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Governor Newsom’s State of the State Address: Will He Do More to Reduce California Inequality?

Governor Newsom's State of the State Address Will He Do More to Reduce California Inequality

Gov. Gavin Newsom is an odd defender of the State’s impoverished. Nonetheless, the wine entrepreneur, who established his political career and riches with the assistance of the State’s wealthy elite, campaigned on a vow to address California’s imbalances aggressively.

Since his inauguration in January 2019, Newsom has referred to the manifestations of California’s inequality – homelessness, poverty, and growing expenses – as “moral imperatives,” not merely legislative issues. “As long as they persist, they weaken every one of us,” he stated.

These inequities remained and were exposed throughout the two years of the COVID-19 outbreak, a turbulent period during which the government survived a Republican-led recall campaign last September.

Now that the epidemic has subsided, the economy is recovering, and there is no significant political opposition to his reelection this year, Newsom has the chance to return to his initial aim of eradicating poverty in the State.

He is scheduled to address the problem during today’s State of the State address, which will conclude his first term. “There will be a specific reference to inequality and the stakes,” one aide said, speaking on condition of anonymity because they were not allowed to provide a preview of the address.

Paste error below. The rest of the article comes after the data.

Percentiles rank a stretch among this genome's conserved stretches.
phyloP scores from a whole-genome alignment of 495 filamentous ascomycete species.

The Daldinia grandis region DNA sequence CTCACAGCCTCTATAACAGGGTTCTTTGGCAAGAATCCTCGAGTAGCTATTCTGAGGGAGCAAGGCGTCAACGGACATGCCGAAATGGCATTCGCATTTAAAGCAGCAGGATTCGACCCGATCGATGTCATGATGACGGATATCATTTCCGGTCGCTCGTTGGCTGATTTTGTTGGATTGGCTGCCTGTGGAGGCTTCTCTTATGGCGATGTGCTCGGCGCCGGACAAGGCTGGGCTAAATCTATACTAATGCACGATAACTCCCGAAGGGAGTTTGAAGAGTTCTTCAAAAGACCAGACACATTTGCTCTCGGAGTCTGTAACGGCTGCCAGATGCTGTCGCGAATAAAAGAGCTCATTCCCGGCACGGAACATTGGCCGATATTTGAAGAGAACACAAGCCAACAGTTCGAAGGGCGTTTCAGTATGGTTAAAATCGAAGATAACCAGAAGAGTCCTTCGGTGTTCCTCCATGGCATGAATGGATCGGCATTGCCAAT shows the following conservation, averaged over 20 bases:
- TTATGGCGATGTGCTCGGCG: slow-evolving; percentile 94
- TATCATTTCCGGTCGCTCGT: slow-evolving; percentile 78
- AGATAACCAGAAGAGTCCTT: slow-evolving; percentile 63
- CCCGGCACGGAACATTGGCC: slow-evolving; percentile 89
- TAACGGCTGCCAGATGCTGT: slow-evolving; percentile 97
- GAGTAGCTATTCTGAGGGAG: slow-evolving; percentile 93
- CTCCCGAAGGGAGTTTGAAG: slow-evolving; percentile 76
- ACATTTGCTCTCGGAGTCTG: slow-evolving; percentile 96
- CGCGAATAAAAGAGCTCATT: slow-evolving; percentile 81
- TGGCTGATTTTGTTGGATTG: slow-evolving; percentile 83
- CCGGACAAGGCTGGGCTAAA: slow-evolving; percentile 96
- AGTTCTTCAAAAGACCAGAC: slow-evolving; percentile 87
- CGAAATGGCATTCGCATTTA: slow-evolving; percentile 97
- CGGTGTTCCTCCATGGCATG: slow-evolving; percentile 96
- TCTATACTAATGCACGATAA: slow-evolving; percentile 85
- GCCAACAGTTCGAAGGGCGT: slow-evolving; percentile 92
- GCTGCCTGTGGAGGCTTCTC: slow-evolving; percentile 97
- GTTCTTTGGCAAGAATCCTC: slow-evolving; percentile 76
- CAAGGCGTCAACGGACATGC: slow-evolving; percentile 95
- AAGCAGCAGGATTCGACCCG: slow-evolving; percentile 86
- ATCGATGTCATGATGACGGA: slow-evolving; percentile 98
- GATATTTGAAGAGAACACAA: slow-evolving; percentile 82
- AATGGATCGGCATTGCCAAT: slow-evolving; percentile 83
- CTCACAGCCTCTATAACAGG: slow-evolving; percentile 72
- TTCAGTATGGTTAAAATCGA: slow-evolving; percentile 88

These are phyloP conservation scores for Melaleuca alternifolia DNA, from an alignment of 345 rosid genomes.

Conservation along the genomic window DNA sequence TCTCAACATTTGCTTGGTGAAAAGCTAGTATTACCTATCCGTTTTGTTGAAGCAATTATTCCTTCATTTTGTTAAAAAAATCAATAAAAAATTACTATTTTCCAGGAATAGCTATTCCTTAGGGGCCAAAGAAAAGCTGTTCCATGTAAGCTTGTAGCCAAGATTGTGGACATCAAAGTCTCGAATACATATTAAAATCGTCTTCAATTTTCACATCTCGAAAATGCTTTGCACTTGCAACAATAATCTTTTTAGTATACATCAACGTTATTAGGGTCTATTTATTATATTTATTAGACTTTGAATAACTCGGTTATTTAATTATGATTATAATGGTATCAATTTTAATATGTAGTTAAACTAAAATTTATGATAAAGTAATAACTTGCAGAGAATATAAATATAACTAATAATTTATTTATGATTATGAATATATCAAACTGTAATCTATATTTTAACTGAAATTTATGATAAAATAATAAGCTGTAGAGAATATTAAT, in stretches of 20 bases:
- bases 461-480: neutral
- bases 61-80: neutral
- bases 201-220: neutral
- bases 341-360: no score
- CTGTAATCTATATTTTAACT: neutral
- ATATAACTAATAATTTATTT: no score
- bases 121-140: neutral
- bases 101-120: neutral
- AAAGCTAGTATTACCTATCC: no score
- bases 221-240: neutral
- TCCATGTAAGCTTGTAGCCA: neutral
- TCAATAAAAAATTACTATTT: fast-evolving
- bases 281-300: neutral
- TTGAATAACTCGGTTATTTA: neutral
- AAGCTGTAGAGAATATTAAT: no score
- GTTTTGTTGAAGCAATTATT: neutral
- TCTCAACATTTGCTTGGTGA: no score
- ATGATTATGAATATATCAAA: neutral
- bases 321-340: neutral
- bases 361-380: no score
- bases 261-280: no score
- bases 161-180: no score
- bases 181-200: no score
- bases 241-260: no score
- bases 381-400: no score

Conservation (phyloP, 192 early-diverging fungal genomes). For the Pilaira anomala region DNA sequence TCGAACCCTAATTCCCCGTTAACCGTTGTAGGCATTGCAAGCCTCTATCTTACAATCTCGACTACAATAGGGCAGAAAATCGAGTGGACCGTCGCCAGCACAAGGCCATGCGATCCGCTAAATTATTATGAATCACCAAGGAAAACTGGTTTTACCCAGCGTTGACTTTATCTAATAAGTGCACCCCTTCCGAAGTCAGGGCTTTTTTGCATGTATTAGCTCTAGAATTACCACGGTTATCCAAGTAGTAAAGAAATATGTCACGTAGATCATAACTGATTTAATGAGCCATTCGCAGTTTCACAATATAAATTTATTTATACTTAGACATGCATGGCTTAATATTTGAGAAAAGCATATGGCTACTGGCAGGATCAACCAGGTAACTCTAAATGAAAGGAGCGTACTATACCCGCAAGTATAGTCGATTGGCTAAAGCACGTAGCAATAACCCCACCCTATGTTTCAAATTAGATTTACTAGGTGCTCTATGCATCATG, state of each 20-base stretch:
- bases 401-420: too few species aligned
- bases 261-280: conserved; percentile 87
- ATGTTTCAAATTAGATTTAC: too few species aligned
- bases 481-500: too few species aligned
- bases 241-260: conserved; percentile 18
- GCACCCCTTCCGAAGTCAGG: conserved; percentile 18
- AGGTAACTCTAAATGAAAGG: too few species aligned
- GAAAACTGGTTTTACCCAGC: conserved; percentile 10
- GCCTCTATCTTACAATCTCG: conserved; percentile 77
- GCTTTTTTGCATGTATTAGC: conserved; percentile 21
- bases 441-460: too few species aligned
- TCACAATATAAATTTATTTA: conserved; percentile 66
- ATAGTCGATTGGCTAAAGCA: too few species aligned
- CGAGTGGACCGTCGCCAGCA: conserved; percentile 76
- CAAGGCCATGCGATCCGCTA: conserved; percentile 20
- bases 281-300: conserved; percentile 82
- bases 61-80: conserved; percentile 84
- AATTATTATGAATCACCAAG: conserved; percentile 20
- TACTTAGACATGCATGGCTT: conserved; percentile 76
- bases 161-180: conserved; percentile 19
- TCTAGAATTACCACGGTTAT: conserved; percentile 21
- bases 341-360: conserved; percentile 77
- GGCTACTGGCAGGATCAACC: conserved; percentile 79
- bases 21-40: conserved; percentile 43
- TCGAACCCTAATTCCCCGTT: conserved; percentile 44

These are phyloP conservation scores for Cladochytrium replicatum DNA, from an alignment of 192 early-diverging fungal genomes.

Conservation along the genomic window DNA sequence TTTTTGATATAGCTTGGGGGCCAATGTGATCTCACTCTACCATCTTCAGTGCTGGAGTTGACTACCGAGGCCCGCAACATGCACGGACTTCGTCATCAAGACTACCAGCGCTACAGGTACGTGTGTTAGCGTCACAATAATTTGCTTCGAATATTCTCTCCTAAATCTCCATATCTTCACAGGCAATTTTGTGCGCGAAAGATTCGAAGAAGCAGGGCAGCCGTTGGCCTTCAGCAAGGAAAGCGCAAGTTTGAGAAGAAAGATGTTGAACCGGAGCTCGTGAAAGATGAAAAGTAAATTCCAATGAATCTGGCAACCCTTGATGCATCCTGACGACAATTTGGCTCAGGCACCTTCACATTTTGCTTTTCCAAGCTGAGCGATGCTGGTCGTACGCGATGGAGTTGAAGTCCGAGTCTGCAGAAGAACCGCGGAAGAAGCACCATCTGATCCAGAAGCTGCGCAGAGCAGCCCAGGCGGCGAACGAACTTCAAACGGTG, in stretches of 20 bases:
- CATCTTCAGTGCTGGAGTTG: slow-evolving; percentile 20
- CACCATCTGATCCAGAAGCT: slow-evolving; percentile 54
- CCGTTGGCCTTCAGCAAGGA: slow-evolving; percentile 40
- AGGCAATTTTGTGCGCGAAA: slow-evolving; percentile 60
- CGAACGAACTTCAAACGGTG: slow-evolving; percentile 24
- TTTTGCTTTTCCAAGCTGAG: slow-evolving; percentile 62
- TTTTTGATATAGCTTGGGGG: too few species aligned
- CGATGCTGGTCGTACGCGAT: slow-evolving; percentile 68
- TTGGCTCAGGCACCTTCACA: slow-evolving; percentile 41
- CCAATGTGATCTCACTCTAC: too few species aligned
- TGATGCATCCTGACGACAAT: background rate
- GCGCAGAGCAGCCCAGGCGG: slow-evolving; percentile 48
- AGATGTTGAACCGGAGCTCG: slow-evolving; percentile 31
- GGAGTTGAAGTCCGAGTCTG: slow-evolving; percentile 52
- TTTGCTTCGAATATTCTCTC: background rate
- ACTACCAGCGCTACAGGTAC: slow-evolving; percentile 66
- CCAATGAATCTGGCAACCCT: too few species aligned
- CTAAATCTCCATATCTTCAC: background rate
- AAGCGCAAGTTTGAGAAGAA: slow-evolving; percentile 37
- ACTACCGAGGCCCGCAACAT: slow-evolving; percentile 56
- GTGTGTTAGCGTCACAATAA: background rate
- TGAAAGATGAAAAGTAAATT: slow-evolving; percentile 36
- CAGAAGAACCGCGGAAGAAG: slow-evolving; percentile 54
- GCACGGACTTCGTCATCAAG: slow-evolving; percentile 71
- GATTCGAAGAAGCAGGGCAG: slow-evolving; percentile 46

“One of the speech’s topics will be a democracy, with an emphasis on how unrestrained inequality affects democracy.”

According to some analysts and advocates, Newsom’s attempts to reduce the economic disparity may help define his legacy – and distinguish him from his predecessor and fellow Democrat, Jerry Brown. They argued that the state government could only bridge the wealth divide.

“In compared to other governors in California, he is attempting a great deal,” said Chris Hoene, director of the California Budget & Policy Center, a nonprofit that researches low-income Californians’ policy issues.

“If we look at where we were when he became governor and where we are now, he is up against a lot of headwinds. And the sense of urgency and necessity fuels expectations of him doing more.”

Nationally, the jobs recovery is well underway. While California has lagged behind other states, it may finally see improvements as mask mandates are relaxed and the economy returns to normal conditions.

The epidemic – and the State’s historic fiscal surpluses – have created a chance for Newsom to address the State’s disparities. Additionally, the Democratic leaders of the state Assembly and Senate have stated that they intend to use the budget to foster a more inclusive recovery and equitable economy.

However, Assembly Republican Leader James Gallagher of Yuba City asserted that Democrats’ policies blame inequality.

“We have a massive surplus as a result of the wealthy doing so well,” he explained. “That is not representative of the state’s middle- and low-income earners.”